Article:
Monitoring modern vehicle thefts

February 9, 2024

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By Mike McGee, Senior Investigator, EFI Global.

With personal convenience comes potential vulnerability. The evolution of vehicle security began with a mechanical lock and key. This soon evolved to include a factory alarm system, before the industry moved to a key with a coded transponder chip. Then came the shift to a push-button start with an RF fob (remotes that transmit their signals using radio frequency) and coded transponder signal. Today, some vehicles even have a start command when it’s detected that a driver is seated.

Despite these security advancements, the United States is seeing near-record levels of vehicle thefts, which continue to increase, according to a report released by the National Insurance Crime Bureau (NICB). The report stated that nearly 500,000 vehicles were reported stolen nationwide in the first half of 2023, marking an increase of more than two percent compared to the first half of 2022. Insurers should remain vigilant, and take proactive and commonsense measures to help deter theft, such as to never leave your keys or key fob in your car, always lock doors and roll up windows, and never leave valuables in plain sight.

The evolution of vehicle thievery

With each evolution, the security system’s vulnerability has been pinpointed, exploited and weaponized to defeat it — allowing the vehicle to start and move without the factory cut keys or fobs.

In the past, vehicles depended on mechanical exterior door and trunk locks. A single or double cut metal key blade was used to operate the lock. In 60 seconds, thieves were able to pick, rake or destroy the lock mechanism — allowing access to the vehicle and the ignition’s switch drive mechanism. Even in 2020, some vehicles used no other security than a side cut metal blade to start the vehicle’s engine, enabling thefts to be carried out that much quicker.

Transponder-based security systems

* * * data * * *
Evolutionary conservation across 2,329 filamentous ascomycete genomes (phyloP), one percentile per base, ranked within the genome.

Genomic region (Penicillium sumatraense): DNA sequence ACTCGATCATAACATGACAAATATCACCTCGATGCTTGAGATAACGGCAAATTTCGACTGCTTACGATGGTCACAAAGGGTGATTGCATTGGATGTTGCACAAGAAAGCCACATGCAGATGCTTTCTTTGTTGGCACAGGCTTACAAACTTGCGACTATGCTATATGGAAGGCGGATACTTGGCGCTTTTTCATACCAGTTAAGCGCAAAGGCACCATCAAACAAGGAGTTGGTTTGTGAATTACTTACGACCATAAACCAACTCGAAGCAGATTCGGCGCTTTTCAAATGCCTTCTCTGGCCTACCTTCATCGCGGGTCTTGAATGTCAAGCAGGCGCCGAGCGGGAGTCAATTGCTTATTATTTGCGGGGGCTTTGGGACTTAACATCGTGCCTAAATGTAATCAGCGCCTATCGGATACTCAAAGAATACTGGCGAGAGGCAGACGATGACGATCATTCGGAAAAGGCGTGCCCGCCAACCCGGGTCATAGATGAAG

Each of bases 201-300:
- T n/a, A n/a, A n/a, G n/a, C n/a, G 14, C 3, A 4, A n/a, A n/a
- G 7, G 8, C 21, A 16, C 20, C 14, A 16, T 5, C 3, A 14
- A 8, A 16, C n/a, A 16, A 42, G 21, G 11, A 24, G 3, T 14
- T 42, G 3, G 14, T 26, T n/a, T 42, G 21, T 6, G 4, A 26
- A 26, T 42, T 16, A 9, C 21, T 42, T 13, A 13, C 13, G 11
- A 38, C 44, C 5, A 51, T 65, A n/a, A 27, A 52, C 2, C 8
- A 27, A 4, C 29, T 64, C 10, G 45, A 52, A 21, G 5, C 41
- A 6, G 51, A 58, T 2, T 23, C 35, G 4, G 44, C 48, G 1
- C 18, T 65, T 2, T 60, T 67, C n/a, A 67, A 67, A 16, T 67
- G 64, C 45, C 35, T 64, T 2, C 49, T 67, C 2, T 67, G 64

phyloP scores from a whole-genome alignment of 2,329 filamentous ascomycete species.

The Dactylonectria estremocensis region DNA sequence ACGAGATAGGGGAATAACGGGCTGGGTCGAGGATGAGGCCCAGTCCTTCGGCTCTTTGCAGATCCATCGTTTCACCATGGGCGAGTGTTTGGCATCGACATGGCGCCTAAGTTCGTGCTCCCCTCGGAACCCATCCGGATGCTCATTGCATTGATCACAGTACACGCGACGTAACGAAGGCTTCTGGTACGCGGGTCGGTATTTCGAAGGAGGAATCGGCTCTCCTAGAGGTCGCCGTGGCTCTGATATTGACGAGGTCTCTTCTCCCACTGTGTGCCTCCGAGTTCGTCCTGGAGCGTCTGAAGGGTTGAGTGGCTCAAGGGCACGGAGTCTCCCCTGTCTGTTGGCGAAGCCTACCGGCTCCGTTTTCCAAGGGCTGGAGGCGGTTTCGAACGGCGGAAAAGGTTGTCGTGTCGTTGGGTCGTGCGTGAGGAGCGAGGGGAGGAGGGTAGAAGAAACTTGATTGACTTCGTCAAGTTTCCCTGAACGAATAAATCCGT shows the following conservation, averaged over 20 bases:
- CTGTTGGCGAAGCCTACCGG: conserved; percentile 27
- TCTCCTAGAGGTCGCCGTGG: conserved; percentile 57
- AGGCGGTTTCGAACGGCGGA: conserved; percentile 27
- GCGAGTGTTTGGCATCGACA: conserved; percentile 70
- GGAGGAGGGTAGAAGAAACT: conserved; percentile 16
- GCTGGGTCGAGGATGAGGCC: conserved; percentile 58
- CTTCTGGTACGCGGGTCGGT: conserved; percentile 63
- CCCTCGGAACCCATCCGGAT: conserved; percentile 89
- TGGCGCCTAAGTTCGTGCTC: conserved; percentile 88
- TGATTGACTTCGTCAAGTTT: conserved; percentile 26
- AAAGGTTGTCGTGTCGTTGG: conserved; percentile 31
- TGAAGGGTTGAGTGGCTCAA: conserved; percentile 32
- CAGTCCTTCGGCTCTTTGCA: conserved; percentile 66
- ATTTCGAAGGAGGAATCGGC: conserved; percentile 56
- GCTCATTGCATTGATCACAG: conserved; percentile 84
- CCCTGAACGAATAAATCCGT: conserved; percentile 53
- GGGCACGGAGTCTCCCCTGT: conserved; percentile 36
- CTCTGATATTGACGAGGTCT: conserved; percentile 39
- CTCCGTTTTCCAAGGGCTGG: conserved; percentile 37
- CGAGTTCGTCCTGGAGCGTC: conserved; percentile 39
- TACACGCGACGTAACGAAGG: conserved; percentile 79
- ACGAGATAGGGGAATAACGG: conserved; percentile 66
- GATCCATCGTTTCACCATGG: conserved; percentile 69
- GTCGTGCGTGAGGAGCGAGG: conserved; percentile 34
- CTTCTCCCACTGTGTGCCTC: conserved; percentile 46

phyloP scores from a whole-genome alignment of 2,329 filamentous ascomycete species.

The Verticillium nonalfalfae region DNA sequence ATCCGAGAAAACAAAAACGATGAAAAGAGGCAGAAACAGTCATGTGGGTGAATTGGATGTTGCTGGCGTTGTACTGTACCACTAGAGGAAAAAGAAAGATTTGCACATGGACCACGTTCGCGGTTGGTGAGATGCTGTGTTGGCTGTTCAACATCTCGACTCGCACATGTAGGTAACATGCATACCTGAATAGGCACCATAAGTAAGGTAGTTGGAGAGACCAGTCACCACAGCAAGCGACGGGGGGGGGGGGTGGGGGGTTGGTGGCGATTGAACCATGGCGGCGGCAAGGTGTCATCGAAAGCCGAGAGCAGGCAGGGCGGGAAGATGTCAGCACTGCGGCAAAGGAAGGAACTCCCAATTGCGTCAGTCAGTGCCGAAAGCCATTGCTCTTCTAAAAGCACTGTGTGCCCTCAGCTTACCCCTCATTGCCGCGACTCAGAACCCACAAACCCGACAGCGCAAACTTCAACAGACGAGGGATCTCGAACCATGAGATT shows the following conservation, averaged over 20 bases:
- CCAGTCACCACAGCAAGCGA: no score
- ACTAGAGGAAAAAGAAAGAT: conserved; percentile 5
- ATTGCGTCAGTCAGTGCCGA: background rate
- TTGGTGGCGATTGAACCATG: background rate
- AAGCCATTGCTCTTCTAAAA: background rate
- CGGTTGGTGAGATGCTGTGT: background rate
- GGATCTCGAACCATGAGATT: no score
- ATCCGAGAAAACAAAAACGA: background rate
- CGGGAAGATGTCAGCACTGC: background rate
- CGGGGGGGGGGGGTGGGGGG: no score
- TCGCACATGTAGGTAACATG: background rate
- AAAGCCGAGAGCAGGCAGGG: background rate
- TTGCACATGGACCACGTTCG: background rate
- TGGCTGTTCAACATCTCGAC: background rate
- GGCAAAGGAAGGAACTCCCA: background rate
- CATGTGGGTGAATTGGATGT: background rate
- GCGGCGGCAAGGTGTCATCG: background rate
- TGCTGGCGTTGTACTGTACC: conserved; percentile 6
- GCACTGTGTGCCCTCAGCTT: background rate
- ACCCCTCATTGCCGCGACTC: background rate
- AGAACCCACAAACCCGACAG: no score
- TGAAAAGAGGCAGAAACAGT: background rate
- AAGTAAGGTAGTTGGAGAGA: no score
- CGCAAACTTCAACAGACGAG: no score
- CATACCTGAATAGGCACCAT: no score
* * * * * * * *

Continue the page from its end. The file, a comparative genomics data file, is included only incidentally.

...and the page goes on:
A transponder, short for transmitter-responder, is an electronic device that receives a radio signal and automatically transmits a different signal. Within these systems, a programmed transponder chip is in the bow of the key or the FOBIK (smart key) housing. Each chip contains a security code specific to the vehicle it’s assigned to — much like a vehicle’s unique VIN number. The security codes and key cuts are stored with the vehicle’s manufacturer and can be accessed by properly credentialed locksmiths through a third party administrator as needed. 

There are several upsides to utilizing mechanical keys with programmed transponder codes, namely that two to four security systems must be manipulated to drive the car. The mechanical lock or attached ignition switch needs to be defeated to allow the electrical system to run, and the manufacturer’s anti-theft transponder-based engine inhibit system needs to be bypassed or recoded to accept the perpetrator’s code. If the vehicle is equipped with a steering lock, the mechanical linkage needs to be disabled. And in some cases, the transmission shift lock needs to be overridden or disabled.

Another common system is the FOBIK, a fob with an integrated key, that’s been around since 1996 and became more common in 2006 model vehicles. Unfortunately, the signal transmitted by the remote keyless entry command can be blocked by any device capable of transmitting a signal of a specific frequency, including numerous common devices such as garage door openers or Wii tennis rackets. Flip keys are another type of fob that uses a metal key to start the vehicle, which do not continuously transmit a signal.

But chip keys have several drawbacks. The mechanical ignition lock can be picked or physically destroyed, and vehicles with on-board programming capability can be reprogrammed with no special equipment required, in just 30 minutes. As far as flip keys go, most can be cloned in an exact duplicate, thus, the vehicle accepts the code(s) as it would for the original key.